It’s absolutely mind-boggling. President Obama has decided to gut the single most successful public policy of recent decades-- the 1996 welfare reform.
Earlier this month he issued yet another executive order reversing congressional intent, this time by extending waivers to the work rules in federal welfare law for states that want them.
But the work rules are the heart and soul of welfare reform. Under the bill signed by President Clinton (he was under political duress and declined the first two chances to sign the bill, but brags about it to this day), the work rules were specifically designed to not be waivable. It was believed that the requirement to work would not only incentivize welfare recipients to leave the system, but would also provide them with a path to independence.
The definition of work was key. It meant engaging in gainful employment, not planning to work, not training for work some day or the “multi- year career pathways” and “comprehensive universal engagement system” that welfare bureaucrats are still pushing today.
In the 90s, the Left was outraged at the notion that welfare recipients should be required to work. Sen. Daniel Patrick Moynihan termed the 1996 bill “the most brutal act of social policy since Reconstruction” and felt “those involved will take this disgrace to their graves.” The Children’s Defense Fund predicted a 12 percent increase in child poverty and more hungry children due to this “moral blot on our nation that will never be forgotten”.
Others chimed in. The National Organization for Women claimed that 12.8 million people on welfare would be “at risk of sinking further into poverty and homelessness.” There would be “more malnutrition and more crime, increased infant mortality and increased drug and alcohol abuse,” according to Peter Edelman, who resigned his post at the Department at Health and Human Services in protest.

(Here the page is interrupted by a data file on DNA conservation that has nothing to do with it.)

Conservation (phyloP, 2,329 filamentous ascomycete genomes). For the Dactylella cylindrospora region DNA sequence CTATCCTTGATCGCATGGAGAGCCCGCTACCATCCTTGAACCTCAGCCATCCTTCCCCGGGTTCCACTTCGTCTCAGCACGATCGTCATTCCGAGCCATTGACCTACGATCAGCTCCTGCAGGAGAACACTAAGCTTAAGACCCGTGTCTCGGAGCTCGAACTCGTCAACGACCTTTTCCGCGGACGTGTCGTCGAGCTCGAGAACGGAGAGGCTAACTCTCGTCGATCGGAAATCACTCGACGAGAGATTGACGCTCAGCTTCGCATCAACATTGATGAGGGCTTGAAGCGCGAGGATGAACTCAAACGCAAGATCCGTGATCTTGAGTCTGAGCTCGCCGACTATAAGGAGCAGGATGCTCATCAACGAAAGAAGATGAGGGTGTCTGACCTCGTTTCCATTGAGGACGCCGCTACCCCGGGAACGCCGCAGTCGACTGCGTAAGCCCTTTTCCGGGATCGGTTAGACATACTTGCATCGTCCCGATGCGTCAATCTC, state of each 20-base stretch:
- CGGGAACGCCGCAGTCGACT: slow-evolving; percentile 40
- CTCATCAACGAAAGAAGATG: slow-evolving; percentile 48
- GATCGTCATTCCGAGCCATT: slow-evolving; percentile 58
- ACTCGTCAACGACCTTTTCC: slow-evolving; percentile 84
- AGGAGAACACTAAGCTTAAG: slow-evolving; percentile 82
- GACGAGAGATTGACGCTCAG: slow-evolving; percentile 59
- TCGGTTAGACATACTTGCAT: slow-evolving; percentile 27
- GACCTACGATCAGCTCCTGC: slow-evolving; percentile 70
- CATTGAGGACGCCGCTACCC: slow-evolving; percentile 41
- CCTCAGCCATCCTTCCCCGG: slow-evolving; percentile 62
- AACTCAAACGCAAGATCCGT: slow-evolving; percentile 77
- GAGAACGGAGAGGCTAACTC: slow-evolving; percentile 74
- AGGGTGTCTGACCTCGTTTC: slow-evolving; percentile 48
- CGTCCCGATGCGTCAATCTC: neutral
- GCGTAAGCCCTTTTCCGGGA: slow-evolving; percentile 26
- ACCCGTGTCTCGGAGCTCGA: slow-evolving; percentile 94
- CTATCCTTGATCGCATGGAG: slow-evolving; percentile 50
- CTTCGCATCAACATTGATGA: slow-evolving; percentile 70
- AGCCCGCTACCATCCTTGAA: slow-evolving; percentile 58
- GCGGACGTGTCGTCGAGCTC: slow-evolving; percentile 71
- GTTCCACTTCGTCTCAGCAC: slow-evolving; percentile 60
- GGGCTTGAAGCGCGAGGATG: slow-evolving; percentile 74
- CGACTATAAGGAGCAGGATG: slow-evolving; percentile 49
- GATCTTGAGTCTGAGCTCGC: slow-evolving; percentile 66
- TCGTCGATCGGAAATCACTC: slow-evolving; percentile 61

They couldn’t have been more wrong. By 2001, 3.5 million fewer people were living in poverty than when the reform was enacted. The overall poverty rate fell by 15 percent while the child poverty rate declined 21 percent. Even better, the poverty rate among black children, which had not budged for a quarter-century, fell by more than a quarter.
There were also significant declines in poverty rates among children of single mothers, “hungry” children and of those living in “severe poverty” with incomes less than half the poverty level. Best of all, welfare dependence was sharply curtailed, with federal welfare caseloads cut by more than half.
Some have argued that it’s not fair to require work in today’s job market. But there’s a solution, short of pursuing policies that would stimulate economic growth and create more jobs (now there’s an idea!). Welfare recipients could be given public works jobs like child care, neighborhood revitalization, recycling and other needed tasks. It wouldn’t be ideal but it would preserve many of the benefits of reform and produce some goods and services useful to society.
Tellingly, Obama didn’t reference the job situation in his memo announcing the new policy. His administration is focused not on pragmatic concerns, like raising people out of poverty, but on “social justice.” They clearly want more, not fewer, people dependent on government programs like food stamps. They have marketed that program extensively, even going so far as to collaborate with the Mexican government in pitching it to Mexican nationals. They celebrate its quadrupling under Obama’s watch.
Many on the Left still see the poor as victims of an unjust society who are morally entitled to the fruits of the labor of their more fortunate countrymen. In their view, it is demeaning to require anything in return. That’s an attitude probably common among community organizers, President Obama’s previous occupation.
The president’s efforts to buck up his core support base is not only dreadful policy, it’s unconstitutional. Unfortunately this president has also unilaterally rewritten the law on immigration, marriage, religious freedom, education and energy policies recently. He’s discovered no one can stop him if he chooses to ignore Congress and the Constitution.
In the upcoming election, Americans will have the opportunity to restore policies that promote independence from government and save much needed funds in an era of spiraling debt. Here’s hoping they’re paying attention.
East Valley resident Tom Patterson (firstname.lastname@example.org) is a retired physician and former state senator.